Researchers and lab students investigating computer viruses at the University of Alabama at Birmingham became so good at it, a company was spun off to take on clients and “phish” for malware within their systems and help combat cybercrime.
Gary Warner, director of research in computer forensics at UAB, told the Kiwanis Club of Birmingham Tuesday his group discovered through years of research that there was no antivirus software that could fully fight the viruses that have infected computers of 46 percent of online adult users in 2012 alone. Warner estimated $110 billion was spent in the U.S. to clean up infected PCs in 2012.
To combat the lack of effective antiviruses, go after cybercriminals, help with cybercrime investigations and protect consumers, businesses and the government, Warner and several cofounders started Malcovery Security.
UAB owns 25 percent of the new company that also has sponsors, including Bank of America, Facebook and e-Bay.
Warner and his team at UAB’s Center for Information Assurance and Joint Forensics Research put themselves on the map last year when they helped the FBI track down the international cybercrime ring responsible for stealing tens of millions of dollars online through viruses that look like email replicas of bank statements, bills and other transfers that trick users into opening them. That gave the criminals access to the user’s computer and accounts via online access.
Today, Warner helps district attorneys conduct cyber investigations and the center has helped corporate partners such as e-Bay, UPS, Google, Microsoft, FBI and Facebook.
Facebook gave Warner’s center a $250,000 donation after it helped track international criminals behind a social media spam outlet. The donation came from money Facebook recovered from spammers around the world and was used to expand the center’s UAB headquarters by 4,400 square feet, Warner said. Read Facebook’s post about the investigation and acknowledgment to Warner for his center’s role here.
Cybersecurity is a growing field, with an estimated need of 11,000 computer investigators next year, Warner said, but he is concerned there won’t be enough trained workforce to fill the demand considering the U.S. will only graduate 1,100 with that specialty next year.
Warner is also worried about the ability to prosecute cyber criminals in the future, with sequestration prompting a pay cut of 10 percent to FBI agents’ salaries and a reduction of their hours.
Written By: Cindy F. Crawford, Editor. Article originally appeared in the Birmingham Business Journal
University of Alabama at Birmingham (UAB) researchers have developed simple but effective techniques to prevent sophisticated malware from secretly attacking smartphones. The Tap-Wave-Rub (TWR) methods — tapping, waving a hand over or rubbing the phone’s proximity sensor — are being presented at the 6th Association for Computing Machinery Conference on Security and Privacy in Wireless and Mobile Networks (WiSec‘13) April 17-19, 2013, in Hungary, Budapest.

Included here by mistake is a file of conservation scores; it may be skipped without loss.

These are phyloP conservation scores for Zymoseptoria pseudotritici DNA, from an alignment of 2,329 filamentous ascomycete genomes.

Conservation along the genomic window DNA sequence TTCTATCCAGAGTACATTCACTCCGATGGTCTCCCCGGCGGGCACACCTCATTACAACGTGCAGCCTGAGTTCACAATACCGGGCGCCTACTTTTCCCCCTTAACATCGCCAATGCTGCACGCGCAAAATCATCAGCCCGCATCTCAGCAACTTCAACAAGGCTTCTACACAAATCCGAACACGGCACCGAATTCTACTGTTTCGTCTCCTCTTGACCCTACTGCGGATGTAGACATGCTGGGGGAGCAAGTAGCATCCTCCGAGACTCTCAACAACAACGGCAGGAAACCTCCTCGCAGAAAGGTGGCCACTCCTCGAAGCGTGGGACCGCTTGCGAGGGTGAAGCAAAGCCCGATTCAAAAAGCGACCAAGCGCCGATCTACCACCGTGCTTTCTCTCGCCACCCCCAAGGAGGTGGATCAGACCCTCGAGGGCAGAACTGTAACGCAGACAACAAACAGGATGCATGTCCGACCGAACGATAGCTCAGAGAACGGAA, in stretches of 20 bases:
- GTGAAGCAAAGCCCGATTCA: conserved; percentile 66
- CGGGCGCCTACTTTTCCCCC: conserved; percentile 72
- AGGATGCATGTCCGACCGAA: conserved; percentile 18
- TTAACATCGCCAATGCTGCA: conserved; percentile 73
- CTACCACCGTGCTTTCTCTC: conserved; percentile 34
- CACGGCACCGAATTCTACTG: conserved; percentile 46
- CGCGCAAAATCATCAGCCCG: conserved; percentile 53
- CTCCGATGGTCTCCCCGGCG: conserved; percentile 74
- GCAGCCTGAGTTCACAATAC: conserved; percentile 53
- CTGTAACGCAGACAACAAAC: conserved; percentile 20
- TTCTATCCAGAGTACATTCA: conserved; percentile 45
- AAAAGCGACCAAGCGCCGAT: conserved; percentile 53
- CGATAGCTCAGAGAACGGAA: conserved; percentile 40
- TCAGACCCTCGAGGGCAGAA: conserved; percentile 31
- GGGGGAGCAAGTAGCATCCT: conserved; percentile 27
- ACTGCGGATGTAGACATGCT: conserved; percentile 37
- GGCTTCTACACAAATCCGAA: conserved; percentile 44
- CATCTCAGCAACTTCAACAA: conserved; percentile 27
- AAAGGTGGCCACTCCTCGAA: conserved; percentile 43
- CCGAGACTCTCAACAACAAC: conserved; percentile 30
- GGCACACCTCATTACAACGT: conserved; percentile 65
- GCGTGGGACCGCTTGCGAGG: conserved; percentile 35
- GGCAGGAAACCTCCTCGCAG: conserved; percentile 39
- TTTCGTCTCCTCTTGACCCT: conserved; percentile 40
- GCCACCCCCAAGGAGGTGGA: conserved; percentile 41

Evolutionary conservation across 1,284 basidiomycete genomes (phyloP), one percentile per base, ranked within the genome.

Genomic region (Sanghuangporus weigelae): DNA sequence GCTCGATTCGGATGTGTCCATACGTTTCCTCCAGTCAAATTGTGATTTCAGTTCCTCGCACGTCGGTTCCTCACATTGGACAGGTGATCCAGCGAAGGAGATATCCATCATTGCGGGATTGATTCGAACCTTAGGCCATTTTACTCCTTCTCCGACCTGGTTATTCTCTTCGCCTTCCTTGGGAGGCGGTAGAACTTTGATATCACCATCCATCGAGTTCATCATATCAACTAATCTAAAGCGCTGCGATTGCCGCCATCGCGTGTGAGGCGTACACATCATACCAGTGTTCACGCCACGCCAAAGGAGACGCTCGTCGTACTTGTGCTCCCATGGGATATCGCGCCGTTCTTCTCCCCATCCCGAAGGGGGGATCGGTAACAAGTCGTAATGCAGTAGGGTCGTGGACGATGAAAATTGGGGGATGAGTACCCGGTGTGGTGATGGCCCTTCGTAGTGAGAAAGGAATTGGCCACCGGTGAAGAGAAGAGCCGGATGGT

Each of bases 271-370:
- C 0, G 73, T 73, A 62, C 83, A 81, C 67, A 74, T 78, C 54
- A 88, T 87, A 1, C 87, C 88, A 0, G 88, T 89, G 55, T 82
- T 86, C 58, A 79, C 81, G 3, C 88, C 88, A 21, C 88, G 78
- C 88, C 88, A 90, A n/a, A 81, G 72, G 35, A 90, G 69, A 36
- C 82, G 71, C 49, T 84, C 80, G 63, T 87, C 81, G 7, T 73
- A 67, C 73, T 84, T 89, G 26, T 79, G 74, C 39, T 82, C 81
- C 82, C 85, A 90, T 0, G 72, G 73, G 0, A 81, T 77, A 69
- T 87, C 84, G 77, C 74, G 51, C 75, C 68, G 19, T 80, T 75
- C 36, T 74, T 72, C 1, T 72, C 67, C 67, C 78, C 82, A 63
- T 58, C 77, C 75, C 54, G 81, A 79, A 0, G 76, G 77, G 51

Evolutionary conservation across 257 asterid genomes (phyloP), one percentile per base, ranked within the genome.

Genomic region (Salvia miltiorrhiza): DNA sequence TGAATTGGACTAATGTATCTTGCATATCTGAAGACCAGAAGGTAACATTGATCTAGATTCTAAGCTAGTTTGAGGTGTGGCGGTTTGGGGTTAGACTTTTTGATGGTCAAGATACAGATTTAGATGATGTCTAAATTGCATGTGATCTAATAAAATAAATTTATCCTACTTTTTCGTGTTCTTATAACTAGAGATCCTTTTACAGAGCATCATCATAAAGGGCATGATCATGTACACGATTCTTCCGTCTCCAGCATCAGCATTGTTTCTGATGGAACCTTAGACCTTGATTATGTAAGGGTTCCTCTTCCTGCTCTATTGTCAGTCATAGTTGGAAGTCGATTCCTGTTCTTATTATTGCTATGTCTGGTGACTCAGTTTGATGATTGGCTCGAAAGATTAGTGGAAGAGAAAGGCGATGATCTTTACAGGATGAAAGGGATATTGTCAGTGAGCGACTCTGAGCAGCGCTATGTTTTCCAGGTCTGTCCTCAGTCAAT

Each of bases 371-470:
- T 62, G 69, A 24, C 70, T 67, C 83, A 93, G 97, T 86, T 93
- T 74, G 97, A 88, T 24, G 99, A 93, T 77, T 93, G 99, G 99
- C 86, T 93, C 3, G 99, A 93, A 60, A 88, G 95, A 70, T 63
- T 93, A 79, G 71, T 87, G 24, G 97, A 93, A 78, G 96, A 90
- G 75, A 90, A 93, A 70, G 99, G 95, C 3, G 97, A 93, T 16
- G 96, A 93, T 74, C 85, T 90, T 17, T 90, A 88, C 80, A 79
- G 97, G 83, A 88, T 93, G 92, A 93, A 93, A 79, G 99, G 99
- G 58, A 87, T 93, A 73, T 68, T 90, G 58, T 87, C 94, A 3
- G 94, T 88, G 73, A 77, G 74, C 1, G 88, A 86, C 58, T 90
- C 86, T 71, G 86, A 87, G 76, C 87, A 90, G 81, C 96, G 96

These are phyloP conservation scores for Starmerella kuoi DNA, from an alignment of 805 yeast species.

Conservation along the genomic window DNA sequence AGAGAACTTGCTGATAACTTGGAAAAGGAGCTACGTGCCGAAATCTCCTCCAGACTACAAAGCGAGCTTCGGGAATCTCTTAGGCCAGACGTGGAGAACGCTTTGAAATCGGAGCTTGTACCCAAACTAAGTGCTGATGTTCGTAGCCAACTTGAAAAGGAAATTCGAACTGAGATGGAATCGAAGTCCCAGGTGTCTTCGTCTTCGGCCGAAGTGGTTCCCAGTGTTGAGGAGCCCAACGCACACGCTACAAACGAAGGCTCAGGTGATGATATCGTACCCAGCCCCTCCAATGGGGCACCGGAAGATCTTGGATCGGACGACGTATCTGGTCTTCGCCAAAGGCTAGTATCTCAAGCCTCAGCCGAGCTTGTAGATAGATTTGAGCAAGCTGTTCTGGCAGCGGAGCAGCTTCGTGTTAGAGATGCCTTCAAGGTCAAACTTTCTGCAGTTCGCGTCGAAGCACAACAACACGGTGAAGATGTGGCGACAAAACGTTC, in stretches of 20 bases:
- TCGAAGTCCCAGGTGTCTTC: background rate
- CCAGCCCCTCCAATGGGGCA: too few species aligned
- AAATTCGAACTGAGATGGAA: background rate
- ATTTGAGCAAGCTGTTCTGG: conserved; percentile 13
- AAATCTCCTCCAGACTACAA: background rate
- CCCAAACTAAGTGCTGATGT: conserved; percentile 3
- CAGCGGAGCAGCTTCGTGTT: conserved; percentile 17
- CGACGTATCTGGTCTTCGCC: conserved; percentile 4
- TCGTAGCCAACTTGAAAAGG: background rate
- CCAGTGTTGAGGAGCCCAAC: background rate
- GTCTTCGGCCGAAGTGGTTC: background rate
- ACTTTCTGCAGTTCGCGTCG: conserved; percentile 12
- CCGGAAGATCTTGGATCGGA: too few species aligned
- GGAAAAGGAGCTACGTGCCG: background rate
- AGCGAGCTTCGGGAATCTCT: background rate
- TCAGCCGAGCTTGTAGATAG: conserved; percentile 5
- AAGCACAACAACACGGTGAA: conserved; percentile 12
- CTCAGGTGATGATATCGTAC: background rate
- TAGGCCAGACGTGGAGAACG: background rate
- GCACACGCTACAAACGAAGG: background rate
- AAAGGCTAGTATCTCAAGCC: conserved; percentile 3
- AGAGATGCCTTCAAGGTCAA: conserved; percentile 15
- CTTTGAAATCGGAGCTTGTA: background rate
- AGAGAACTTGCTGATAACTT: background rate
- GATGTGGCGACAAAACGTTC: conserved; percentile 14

“The most fundamental weakness in mobile device security is that the security decision process is dependent on the user,” says Nitesh Saxena, Ph.D., the director of the Security and Privacy In Emerging computing and networking Systems (SPIES) lab and assistant professor of computer and information sciences at UAB. “For instance, when installing an Android app, the user is prompted whether or not the application should have permissions to access a given service on the phone. The user may be in a rush or distracted, or maybe it is the user’s kid who has the phone. Whatever the case may be, it is a well-known problem that people do not look at these warnings; they just click ‘yes.’”The designers say the TWR system will turn the phone’s weakest security component, the user, into its strongest defender.
It is this weakness of the human user that malicious entities exploit. For example, a malware writer whose goal is to make hidden phone calls or texts to premium rate numbers may hide a malicious code within a simple tic-tac-toe app. When prompted at the time of installing this game app, pressing “yes” would allow the game to make phone calls.
Attackers create a phone or text number that charges large sums of money for use. The malware then triggers a program that asks your mobile device to call or text that number. Such malware is already prevalent, and researchers and practitioners anticipate this and other forms of malware to become one of the greatest threats affecting millions of smartphone users in the near future.
Accepting terms on computers and smartphones is habitual repetition, and hackers with mal intent know this; they can leverage a user’s vulnerability to, among other things, make a harmless-looking game dangerous.
TWR works by using the proximity sensor that comes standard in most smartphones. These sensors, for example, save power by turning the screen off when a phone is near the user’s ear.
READ MORE: The SPIES team recently created a verification mechanism that uses radio-frequency identification (RFID) to prevent “ghost and reader” attacks on mobile devices here.
TWR methods help verify the user’s desire to voice dial or message, or access any other resource on the phone, by requiring the user to tap, wave their hand over or rub the sensor before actions are executed. By means of a TWR gesture, the device basically captures the user’s intent to perform an action. In the absence of this gesture, when a malicious app attempts to dial a phone number, the device will simply block it. The strength of this malware defense lies in its simplicity and broad applicability to different forms of constantly evolving malware.
Saxena’s team carefully chose tapping, waving and rubbing because they are the least likely movements to be replicated accidentally. In other words, the device will be less likely to confuse any of those motions during daily activities such as walking, dropping the phone or playing a video game.